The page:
The Lesson

For the sake of explaining, I’m going to pretend I’m teaching my Algebra 1 classes about adding and subtracting polynomials. For this lesson, I would use my adding and subtracting polynomials flip book.

I pass out the foldable for the day and show them how to fold it (if necessary).  This is exactly what I would say:
“Ok, you have two pages for your flip book.  Look at the page that says SUBTRACTING POLYNOMIALS on the bottom.  Put it on your desk like this.”
Then, I would set it under the document camera so that the SUBTRACTING POLYNOMIALS tab is at the bottom.
“Now, set ADDING POLYNOMIALS on top of it so that they are layered.  Then, fold it over.”
I would model exactly what I am saying under the document camera.
“I’m going to pass around staplers.  They will start at the front of the room.  Please staple like this.”
I model correct stapling.
“Don’t bang on them like an idiot.  It breaks them.  You know how to staple.  When they get to the back of the room, please pass them over to my desk.”
Then, I glue the foldable into my notebook and my students do the same.  This whole process takes about 2-3 minutes, at the longest.  After about October, my students can figure all of it out themselves unless it’s a new kind of foldable.  They can usually put it into their notebooks as I pass things out.
Once I glue my flip book in my notebook, I start teaching!  I fill in everything with my students.  I have one notebook per class period and I write along with them.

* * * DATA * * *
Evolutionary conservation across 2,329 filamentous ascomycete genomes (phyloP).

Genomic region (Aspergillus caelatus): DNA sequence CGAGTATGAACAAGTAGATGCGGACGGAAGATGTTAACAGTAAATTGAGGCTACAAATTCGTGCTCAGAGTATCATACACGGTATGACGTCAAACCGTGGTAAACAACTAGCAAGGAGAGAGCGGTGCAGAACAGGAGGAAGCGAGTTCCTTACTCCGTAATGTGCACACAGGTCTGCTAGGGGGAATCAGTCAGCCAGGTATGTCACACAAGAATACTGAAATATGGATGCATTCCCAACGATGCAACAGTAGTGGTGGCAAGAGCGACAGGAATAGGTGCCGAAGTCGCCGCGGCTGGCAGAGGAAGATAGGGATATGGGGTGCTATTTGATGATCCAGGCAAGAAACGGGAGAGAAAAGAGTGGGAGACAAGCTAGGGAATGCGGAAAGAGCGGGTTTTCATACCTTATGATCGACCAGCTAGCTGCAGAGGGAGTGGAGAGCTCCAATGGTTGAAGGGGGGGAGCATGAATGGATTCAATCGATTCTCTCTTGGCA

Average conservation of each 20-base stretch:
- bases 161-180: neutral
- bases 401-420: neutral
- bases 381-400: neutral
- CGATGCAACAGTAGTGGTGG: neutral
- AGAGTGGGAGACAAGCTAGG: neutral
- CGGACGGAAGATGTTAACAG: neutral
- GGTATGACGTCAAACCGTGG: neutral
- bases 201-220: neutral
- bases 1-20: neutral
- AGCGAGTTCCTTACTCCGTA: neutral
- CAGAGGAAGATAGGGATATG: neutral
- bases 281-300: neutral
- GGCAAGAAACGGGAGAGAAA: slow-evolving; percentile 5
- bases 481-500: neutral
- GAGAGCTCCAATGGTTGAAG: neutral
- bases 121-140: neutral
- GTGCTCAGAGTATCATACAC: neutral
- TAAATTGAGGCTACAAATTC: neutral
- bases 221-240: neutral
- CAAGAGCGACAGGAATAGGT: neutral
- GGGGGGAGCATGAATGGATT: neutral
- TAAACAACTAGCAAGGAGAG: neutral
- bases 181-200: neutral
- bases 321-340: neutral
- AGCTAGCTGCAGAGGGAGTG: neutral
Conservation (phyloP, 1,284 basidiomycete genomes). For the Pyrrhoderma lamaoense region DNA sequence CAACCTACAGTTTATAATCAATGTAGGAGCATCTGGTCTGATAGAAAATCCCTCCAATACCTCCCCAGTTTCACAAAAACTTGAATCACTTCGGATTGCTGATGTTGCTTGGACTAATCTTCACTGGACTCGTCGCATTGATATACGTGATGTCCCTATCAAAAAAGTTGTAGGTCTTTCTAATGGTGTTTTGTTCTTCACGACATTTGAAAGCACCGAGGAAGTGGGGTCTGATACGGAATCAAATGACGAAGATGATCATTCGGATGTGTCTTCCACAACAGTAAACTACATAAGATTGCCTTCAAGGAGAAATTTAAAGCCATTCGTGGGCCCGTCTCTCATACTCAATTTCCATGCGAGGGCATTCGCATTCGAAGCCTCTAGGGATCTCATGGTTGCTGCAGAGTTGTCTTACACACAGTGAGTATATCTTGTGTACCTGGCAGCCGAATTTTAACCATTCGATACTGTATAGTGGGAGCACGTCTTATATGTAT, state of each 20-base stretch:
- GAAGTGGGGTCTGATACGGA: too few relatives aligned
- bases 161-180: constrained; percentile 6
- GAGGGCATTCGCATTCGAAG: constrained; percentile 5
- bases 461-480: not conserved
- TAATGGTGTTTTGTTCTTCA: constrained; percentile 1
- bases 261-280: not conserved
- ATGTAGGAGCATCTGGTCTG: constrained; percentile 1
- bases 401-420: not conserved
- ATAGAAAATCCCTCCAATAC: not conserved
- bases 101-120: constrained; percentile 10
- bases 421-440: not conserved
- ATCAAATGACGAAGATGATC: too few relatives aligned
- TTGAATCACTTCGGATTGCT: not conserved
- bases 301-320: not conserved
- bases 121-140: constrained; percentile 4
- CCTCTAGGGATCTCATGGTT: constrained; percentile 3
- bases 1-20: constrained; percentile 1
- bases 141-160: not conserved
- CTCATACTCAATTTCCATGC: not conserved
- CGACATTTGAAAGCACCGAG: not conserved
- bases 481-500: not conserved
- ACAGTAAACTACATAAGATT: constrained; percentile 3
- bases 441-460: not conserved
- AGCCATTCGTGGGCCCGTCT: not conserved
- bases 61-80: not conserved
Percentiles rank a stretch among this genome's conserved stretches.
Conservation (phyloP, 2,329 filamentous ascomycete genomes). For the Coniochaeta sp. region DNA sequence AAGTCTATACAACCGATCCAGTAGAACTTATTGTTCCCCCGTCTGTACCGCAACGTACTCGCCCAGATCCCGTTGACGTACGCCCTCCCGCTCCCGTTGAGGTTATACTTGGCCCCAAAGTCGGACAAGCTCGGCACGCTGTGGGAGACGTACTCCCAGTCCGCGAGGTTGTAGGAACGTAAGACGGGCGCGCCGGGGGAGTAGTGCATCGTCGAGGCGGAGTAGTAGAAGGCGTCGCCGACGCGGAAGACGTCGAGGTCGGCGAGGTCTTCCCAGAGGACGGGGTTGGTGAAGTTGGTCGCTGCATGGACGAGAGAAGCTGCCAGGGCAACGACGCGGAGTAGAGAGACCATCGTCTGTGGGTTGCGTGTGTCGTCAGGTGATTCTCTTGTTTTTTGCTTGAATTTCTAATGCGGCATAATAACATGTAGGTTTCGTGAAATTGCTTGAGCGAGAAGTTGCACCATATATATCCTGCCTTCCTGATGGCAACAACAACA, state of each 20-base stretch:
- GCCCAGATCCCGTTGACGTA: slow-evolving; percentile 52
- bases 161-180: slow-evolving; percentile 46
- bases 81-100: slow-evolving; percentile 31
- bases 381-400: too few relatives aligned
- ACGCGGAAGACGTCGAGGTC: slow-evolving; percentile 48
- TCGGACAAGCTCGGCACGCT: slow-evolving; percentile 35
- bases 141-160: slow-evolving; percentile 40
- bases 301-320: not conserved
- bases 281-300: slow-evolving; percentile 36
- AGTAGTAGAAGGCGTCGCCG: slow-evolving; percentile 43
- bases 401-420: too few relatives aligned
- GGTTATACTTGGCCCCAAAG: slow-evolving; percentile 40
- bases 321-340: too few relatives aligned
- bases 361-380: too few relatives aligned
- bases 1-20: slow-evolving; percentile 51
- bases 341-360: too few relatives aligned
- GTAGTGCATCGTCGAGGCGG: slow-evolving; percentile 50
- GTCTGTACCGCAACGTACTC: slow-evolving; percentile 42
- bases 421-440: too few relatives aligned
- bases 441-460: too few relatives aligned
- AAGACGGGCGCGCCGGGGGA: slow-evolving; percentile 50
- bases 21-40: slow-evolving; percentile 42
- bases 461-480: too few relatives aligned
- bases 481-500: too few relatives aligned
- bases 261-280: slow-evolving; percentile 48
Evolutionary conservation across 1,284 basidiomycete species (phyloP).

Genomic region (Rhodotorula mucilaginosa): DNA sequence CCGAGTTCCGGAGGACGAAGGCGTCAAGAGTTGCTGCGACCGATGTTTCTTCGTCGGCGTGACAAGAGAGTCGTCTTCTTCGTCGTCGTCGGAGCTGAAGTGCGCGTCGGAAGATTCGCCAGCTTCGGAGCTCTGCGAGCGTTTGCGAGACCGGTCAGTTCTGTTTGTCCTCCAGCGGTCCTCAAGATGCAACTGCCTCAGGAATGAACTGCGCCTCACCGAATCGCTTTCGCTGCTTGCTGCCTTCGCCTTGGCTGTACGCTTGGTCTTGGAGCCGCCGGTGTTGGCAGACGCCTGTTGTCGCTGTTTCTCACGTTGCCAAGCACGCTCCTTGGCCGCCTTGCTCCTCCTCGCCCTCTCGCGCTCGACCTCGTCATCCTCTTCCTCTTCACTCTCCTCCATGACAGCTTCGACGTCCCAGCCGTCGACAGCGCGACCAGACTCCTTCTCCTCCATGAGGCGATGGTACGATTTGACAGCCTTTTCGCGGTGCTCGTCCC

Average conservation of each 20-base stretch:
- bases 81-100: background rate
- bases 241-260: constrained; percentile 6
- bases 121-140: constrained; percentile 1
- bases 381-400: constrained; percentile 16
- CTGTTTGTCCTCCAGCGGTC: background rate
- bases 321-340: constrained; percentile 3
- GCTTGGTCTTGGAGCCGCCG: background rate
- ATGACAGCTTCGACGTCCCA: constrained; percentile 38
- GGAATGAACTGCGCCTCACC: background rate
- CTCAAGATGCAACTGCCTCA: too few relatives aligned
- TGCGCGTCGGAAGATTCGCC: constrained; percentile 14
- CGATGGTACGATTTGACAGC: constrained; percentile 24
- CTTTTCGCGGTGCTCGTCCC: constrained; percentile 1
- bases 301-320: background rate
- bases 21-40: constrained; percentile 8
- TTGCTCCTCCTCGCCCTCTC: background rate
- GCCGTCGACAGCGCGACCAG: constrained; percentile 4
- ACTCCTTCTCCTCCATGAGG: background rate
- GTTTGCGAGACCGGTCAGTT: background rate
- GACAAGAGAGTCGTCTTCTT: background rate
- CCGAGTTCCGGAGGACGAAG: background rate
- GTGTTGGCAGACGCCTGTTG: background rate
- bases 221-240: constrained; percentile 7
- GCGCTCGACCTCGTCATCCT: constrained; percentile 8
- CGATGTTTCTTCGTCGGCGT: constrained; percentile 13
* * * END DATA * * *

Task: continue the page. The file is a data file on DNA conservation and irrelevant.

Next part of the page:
First, I would open the vocabulary tab.  I would talk through the new vocabulary words and do the examples with them.
Then, we would move on to the adding polynomials tab.  I would show them the first two examples, then they would work with a partner for the remaining examples.  When they were done, I would put the answers up.
Last, I would do the subtracting polynomials tab the same way I did the previous tab.  

AFTER THE LESSON

When we are finished with the lesson, I typically let my students start their homework or we do a short activity.


Honestly, the way I present lessons isn’t much different than when I didn’t use interactive notebooks.  The big change was in what my students were doing.  Before interactive notebooks, my students just dutifully filled in their guided notes….and lost them in their backpacks…  Now, they are manipulating the pieces of the foldable, color-coding, and chunking ideas while I’m teaching.  Everything is glued in their notebooks so that it isn’t lost.  That’s the big change!


Any more questions?  Leave them below so I can help you get started!